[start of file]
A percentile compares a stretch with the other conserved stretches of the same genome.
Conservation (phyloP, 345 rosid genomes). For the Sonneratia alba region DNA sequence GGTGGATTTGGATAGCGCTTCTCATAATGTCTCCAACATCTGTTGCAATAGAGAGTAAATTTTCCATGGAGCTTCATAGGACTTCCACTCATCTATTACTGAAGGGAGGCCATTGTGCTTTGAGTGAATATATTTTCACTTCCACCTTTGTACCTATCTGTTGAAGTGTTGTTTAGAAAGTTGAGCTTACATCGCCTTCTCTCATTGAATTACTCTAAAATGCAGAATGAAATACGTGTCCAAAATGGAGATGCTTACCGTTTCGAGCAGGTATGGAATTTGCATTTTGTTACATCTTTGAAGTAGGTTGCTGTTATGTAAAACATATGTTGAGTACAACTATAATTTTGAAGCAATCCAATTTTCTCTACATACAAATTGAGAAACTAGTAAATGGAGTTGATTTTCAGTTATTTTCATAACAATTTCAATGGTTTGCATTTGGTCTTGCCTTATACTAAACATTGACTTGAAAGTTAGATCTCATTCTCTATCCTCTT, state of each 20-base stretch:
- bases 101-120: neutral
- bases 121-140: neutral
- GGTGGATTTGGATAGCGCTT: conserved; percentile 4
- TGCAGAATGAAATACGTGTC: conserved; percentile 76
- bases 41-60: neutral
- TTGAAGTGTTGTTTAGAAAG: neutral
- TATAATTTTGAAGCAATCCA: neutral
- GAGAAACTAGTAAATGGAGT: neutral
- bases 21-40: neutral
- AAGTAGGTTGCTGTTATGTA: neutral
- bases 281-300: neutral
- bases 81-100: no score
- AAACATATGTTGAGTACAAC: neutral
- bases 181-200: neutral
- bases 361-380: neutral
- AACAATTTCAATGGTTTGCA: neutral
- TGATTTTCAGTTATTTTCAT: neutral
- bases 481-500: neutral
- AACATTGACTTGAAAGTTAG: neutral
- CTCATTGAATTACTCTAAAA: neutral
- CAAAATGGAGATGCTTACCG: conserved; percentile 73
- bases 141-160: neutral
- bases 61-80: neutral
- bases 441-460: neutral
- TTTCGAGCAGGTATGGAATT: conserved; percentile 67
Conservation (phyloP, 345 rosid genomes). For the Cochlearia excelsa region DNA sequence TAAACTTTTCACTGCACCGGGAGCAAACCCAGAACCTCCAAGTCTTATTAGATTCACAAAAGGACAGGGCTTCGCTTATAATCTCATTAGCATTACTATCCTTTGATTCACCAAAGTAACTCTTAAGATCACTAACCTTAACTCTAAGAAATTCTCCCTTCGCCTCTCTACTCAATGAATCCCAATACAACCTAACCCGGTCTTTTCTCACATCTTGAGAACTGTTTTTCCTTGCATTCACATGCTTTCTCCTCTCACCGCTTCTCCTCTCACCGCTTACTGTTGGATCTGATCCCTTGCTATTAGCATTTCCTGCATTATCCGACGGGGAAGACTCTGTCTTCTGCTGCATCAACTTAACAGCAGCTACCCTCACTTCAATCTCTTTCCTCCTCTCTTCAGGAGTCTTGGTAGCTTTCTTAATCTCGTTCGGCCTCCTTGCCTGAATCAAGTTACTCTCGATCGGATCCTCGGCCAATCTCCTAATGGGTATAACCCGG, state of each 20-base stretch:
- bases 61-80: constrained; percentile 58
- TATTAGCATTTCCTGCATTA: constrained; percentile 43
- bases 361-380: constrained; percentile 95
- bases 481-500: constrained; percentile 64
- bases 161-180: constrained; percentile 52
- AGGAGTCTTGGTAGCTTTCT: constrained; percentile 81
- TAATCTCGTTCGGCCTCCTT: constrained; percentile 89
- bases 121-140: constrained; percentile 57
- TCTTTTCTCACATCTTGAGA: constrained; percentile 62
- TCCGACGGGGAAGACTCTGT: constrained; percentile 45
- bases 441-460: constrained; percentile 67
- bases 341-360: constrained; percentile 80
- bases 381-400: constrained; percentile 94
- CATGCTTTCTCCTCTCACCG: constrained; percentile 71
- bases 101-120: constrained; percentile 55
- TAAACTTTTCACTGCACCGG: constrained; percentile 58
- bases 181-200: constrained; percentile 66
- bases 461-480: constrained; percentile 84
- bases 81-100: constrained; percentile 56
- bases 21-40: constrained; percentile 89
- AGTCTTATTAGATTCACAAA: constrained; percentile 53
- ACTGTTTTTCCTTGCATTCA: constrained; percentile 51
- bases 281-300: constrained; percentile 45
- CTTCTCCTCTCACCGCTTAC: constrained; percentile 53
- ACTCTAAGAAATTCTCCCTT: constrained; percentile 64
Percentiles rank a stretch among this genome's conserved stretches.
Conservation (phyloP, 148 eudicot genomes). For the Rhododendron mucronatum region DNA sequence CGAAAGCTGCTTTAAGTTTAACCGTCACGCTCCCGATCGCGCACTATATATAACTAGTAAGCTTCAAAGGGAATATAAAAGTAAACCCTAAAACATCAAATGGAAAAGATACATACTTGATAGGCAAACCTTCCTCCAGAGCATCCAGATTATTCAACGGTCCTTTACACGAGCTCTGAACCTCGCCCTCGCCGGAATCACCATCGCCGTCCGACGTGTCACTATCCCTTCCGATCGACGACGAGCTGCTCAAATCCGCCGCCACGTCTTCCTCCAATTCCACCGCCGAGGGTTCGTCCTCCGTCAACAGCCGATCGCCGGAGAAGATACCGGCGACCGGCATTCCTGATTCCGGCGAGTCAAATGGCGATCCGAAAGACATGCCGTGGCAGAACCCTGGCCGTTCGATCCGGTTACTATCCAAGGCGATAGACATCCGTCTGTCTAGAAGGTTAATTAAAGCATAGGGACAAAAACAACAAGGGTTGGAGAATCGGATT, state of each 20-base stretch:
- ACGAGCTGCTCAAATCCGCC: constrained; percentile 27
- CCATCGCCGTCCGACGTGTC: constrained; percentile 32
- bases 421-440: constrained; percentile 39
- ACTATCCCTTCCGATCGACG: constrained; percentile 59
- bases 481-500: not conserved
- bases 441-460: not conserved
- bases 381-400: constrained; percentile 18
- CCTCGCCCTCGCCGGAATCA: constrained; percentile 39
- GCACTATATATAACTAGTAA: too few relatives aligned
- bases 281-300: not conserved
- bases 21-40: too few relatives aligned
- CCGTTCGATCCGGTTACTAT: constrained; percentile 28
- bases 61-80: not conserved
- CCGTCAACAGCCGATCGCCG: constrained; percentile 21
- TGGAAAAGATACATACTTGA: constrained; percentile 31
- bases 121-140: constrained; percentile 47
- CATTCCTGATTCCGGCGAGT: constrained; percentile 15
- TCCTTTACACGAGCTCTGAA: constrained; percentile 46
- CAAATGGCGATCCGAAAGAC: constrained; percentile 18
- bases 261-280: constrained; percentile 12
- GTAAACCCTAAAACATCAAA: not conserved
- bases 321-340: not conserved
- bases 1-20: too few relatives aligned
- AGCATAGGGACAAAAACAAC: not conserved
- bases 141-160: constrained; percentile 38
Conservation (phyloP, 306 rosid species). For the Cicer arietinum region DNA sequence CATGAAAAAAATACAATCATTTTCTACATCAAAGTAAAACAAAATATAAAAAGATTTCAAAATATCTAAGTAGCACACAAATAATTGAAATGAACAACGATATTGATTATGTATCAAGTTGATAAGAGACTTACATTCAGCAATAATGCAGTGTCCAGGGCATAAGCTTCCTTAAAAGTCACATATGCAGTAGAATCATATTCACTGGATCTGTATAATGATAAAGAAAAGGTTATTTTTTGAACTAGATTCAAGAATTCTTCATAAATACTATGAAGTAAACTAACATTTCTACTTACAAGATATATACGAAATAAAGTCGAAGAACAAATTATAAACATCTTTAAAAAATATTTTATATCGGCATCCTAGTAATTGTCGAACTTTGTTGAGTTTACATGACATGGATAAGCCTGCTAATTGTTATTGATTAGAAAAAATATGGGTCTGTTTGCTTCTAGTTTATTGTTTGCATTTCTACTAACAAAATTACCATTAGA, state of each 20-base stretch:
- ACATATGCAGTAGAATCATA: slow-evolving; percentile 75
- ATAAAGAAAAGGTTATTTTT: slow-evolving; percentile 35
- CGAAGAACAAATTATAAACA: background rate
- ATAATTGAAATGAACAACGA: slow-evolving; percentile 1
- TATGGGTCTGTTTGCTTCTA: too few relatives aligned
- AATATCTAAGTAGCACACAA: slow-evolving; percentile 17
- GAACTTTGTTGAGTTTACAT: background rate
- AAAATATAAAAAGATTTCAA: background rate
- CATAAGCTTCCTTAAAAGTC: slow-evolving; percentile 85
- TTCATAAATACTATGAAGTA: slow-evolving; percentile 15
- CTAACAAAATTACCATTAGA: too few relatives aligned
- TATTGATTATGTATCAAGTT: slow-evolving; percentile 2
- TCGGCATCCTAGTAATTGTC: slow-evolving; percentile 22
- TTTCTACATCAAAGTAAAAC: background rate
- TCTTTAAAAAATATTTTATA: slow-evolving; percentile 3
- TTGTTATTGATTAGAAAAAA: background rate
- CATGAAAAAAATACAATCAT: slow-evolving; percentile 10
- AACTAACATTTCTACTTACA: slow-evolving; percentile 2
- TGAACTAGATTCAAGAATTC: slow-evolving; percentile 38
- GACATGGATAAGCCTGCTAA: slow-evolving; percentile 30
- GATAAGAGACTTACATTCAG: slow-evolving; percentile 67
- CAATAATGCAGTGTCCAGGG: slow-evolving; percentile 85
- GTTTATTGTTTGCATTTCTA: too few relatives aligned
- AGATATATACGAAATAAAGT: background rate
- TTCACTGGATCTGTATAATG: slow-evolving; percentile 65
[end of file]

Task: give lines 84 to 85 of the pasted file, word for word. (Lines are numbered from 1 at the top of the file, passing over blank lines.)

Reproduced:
- CGAAGAACAAATTATAAACA: background rate
- ATAATTGAAATGAACAACGA: slow-evolving; percentile 1